May 31, 2019
Do you bike, walk, run, use a wheelchair, scooter, or skateboard or take the bus? Those are examples of active transportation.
About 120 people took part in discussions of active transportation during the Active Transportation Summit May 23rd at the Rochester Riverside Hotel. The goal of the event, which built on summits in 2010 and 2013, was to advance active transportation and recreation for people of all ages and abilities.
Mark Fenton, a public health, planning and transportation consultant, spoke about how community design should make it easy for people to make active choices. He then led attendees in a walk audit of areas streets. Later in the day, Jesse Peers from Reconnect Rochester and Karl Alexander of PACE led a group of people on bikes to evaluate Rochester’s bicycle infrastructure, such as its bike lanes and public bike racks.
Paul Beyer, director of Smart Growth Planning for the New York State Department of State, spoke about the importance of collaboration. He is part of a team making sure that new development in New York is welcoming to people of all ages and follows good community design principles.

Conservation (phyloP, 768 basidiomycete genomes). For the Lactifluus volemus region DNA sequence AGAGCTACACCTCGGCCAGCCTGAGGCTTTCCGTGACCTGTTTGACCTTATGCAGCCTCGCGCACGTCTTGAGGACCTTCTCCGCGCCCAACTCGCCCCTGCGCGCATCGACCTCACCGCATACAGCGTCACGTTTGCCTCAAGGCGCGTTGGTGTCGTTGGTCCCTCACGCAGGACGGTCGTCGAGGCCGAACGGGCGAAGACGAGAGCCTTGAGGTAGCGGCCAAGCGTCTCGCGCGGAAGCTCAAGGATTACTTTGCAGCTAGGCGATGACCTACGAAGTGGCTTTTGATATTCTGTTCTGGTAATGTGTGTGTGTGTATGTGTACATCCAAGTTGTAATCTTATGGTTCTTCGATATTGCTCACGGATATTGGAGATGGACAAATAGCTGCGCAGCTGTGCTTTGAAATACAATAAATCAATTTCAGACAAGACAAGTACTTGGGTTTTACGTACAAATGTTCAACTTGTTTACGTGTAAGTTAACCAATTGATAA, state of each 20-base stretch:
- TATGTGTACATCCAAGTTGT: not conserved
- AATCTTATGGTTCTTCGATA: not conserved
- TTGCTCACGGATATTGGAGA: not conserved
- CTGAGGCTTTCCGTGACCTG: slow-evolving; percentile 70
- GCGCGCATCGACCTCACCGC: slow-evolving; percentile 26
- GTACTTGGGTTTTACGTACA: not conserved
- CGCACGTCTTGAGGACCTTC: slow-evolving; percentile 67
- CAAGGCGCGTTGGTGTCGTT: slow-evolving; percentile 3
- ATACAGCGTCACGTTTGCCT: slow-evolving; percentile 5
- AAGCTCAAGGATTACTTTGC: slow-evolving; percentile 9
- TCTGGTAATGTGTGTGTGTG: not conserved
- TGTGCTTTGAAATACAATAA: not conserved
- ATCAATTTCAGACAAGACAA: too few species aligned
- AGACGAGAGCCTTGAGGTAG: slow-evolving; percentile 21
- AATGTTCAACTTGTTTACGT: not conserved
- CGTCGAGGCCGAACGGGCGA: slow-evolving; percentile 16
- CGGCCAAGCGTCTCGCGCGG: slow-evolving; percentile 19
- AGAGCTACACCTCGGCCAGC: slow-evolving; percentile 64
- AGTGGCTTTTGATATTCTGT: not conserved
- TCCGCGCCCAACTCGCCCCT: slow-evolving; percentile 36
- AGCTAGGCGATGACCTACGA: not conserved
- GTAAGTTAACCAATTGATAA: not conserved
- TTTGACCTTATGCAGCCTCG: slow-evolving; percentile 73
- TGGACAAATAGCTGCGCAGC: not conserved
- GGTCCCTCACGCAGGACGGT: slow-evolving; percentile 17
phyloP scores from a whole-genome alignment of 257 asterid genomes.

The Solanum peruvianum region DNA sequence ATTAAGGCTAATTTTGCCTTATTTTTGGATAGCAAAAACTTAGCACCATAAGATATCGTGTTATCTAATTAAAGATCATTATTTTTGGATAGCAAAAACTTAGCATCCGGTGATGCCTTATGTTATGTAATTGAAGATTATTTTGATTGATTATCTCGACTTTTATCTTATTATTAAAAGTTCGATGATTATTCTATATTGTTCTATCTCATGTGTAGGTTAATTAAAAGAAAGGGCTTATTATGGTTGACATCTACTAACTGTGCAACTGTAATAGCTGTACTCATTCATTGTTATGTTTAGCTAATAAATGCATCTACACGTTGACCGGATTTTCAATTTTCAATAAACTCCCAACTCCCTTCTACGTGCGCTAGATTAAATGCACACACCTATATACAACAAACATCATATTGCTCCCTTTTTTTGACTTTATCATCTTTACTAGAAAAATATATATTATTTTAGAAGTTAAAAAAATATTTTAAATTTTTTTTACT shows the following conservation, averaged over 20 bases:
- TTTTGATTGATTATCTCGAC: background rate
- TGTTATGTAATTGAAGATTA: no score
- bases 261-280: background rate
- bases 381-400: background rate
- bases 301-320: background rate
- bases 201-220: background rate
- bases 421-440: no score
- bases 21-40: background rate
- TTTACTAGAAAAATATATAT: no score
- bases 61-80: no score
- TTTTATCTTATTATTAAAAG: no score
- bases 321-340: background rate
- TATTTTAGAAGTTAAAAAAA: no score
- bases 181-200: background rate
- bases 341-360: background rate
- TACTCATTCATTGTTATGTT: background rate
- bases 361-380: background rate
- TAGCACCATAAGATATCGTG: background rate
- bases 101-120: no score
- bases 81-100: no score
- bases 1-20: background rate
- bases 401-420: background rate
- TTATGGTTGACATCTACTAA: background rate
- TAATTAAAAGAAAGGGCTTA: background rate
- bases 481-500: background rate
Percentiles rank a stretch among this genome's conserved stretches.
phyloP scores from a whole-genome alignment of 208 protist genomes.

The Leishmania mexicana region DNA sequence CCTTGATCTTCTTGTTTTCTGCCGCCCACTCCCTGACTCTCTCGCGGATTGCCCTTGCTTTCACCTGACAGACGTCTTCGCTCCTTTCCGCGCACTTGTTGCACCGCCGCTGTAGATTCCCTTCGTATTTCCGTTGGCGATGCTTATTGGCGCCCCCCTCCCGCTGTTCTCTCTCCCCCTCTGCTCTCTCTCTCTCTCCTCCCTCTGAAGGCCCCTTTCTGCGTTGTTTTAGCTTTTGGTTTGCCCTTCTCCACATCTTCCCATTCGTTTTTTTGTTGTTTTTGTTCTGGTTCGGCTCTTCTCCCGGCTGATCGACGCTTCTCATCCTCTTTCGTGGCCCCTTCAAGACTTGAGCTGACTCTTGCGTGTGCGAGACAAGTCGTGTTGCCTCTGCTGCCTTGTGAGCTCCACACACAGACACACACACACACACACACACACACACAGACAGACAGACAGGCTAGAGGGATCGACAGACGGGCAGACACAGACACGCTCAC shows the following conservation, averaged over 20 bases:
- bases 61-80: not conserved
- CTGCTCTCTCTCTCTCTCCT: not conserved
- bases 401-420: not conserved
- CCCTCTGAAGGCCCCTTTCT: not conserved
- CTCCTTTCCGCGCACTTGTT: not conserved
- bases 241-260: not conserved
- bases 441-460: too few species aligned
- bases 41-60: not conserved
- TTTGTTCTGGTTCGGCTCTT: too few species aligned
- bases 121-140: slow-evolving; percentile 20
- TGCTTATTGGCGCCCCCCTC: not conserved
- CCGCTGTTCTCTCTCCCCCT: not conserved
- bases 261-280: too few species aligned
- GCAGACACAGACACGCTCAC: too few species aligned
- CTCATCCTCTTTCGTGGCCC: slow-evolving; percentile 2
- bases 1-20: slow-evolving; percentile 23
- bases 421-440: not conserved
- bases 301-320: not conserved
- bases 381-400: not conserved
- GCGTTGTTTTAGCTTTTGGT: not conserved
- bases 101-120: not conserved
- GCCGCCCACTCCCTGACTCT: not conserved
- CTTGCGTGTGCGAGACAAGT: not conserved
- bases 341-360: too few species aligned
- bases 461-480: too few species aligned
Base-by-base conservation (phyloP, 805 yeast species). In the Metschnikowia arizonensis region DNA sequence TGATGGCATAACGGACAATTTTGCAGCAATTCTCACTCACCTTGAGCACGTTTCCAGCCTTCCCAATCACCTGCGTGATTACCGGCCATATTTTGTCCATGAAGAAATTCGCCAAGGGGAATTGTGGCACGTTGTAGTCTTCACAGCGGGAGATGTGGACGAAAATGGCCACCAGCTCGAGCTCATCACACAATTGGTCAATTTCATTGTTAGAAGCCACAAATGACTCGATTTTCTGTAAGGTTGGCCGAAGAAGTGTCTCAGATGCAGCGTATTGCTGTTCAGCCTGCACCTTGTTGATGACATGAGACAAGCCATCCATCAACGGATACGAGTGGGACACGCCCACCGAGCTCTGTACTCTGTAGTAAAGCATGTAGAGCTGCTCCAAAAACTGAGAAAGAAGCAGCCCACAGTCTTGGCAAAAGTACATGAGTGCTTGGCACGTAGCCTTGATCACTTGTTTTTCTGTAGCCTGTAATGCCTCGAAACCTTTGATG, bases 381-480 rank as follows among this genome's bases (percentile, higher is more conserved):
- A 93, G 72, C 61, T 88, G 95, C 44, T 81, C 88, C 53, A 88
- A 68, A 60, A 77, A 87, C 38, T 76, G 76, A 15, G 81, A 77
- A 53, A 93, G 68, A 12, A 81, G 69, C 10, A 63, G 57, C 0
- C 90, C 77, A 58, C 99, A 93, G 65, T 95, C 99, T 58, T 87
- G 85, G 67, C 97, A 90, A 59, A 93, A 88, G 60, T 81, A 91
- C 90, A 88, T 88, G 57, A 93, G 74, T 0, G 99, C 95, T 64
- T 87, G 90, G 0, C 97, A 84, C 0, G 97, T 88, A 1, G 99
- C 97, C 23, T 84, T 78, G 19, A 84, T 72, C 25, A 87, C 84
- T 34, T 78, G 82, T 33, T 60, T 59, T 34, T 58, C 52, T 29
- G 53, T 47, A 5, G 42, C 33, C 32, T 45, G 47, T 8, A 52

A breakout session focused on why and how to get kids riding bikes to, from and at school. Other sessions included women and bike commuting, future streets, designing complete streets, livable communities: great places for all ages and transportation, land use and poverty.
Event sponsors were Healthi Kids, Common Ground Health, Reconnect Rochester, the Rochester Cycling Alliance, the Genesee Transportation Council, the Monroe County Department of Transportation, Flaum Management, Gallina Development Corporation, Barton and Loguidice, LaBella Associates, WDKX, Aging Alliance, Reconnect Rochester, Rochester Bicycling Club, Rochester Cycling Alliance, New York Bicycling Coalition, University of Rochester Medical Center Strong Center for Developmental Disabilities, Woman Tours, Bike MS: Ride the ROC 2019, R Community Bikes, Dream Bikes, Freewheelers and Micro Kickboard.
To learn more about active transportation and complete streets, contact Mike Bulger at 585-224-3171 or firstname.lastname@example.org.
Connections – Rochester’s bike lane problem and the benefits of active transportation.
WXXI News – Walk audit highlights active transportation
WXXI News - Rochester has a bike lane problem